1. re: sethd

                                    Based on the posts we have seen regarding the issue of time contraints, Le Bernardin is not providing the "perfect" dining experience. If a patron has to turn sommersaults, i.e., having to ask management's "permission," that adversely affects the experience right from the get-go. Diners should be able to come to Le Bernardin at any hour, choose the menu that most appeals, then relax and take as much time as they require to finish the meal without waiters breathing down their necks to hurry them up. Since Le Bernardin does offer tasting menus, they need to factor that in to the way they schedule table turns, not prevent diners from ordering one so that the table can be vacated more quickly.

                                    Let's fact it. Someone who dines at a restaurant 1,000 times -- "a friend of the house" -- is going to receive more special treatment than the patron who has come there for the first time. That's just human nature. That doesn't mean that service for the first-timer cannot be welcoming, cordial, and polished. As you have pointed out, a restaurant has only one chance to make a first impression (my guiding philosophy as well). The time constraints Le Bernardin is imposing on some diners, and especially not telling them when they first make the reservation, does not offer the first-time diner a very welcoming impression of the restaurant. It's more like: We'll be happy to take your money. But here's your hat; what's your hurry?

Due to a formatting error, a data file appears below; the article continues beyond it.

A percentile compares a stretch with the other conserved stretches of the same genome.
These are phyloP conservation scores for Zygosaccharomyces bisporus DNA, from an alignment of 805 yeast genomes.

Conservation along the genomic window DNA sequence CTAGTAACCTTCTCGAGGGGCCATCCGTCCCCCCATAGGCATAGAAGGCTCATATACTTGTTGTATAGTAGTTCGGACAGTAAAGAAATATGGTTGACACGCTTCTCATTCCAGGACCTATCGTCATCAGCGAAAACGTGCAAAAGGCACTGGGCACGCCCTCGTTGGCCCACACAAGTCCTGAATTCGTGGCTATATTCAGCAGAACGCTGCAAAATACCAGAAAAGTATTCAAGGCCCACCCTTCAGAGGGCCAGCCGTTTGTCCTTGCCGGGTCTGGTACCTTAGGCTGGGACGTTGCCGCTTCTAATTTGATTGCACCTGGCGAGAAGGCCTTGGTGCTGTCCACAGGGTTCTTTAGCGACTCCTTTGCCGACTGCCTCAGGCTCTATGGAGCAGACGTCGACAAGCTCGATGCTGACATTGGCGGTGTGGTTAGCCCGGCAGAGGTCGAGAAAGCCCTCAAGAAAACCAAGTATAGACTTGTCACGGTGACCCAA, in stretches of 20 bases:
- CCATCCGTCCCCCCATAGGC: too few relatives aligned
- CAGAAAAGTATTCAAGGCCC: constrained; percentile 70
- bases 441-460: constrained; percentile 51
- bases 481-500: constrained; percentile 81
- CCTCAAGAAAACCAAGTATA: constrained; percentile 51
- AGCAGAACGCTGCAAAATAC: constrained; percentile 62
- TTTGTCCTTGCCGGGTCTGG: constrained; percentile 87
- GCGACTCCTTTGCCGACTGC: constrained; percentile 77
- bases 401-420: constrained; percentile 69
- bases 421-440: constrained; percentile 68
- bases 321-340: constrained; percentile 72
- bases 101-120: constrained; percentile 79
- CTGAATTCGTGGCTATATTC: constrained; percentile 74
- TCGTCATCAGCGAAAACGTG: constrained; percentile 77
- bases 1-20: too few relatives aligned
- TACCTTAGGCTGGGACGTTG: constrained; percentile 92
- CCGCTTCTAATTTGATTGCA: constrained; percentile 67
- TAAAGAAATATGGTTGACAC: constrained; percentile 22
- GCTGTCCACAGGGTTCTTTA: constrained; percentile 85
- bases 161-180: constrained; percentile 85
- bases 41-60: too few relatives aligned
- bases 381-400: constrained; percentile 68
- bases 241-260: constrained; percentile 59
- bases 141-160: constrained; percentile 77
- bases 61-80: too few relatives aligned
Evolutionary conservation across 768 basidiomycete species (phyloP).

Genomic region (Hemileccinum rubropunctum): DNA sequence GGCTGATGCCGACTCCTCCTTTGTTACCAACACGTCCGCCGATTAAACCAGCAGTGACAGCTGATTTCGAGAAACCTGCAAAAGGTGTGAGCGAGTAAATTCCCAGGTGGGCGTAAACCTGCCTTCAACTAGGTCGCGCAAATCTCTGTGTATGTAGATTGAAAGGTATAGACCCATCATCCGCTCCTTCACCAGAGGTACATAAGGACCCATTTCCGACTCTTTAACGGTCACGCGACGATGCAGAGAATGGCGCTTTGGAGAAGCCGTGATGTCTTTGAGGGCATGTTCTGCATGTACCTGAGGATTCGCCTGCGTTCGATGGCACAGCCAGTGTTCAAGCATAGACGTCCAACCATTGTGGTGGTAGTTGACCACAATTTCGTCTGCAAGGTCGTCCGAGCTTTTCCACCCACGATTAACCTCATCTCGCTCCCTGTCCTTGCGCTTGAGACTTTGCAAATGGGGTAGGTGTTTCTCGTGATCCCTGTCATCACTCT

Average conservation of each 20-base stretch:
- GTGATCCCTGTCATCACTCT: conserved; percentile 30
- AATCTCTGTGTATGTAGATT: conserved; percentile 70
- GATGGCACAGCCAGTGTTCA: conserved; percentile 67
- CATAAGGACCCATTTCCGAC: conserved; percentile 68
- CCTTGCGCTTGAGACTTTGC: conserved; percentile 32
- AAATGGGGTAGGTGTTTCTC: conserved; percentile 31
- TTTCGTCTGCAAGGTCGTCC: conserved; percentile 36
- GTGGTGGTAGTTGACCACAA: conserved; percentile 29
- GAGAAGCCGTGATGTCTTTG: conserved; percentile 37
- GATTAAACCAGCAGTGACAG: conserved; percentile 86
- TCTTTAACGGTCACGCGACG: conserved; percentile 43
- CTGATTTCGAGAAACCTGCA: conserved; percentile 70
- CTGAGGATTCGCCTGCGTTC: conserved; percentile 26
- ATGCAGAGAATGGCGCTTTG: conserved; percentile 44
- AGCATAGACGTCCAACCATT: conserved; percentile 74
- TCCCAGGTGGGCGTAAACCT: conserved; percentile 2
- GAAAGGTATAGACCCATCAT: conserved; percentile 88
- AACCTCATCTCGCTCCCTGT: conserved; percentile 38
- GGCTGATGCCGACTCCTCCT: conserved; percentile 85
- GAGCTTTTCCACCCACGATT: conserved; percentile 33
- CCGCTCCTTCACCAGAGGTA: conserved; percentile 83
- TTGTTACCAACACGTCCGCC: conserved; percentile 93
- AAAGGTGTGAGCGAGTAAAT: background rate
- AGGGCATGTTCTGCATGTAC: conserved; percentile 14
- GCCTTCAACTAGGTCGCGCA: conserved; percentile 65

You never did answer my question as to whether you have ever been told when reserving that you must vacate your table within a strict time limit. I'm sure that you have not. A single diner can probably finish a tasting dinner in well under two hours. But even if you couldn't, I'll bet that since you are a Le Bernardin VIP, you would never be rushed to finish up so that your table -- which can certainly seat two, if not four -- can be turned.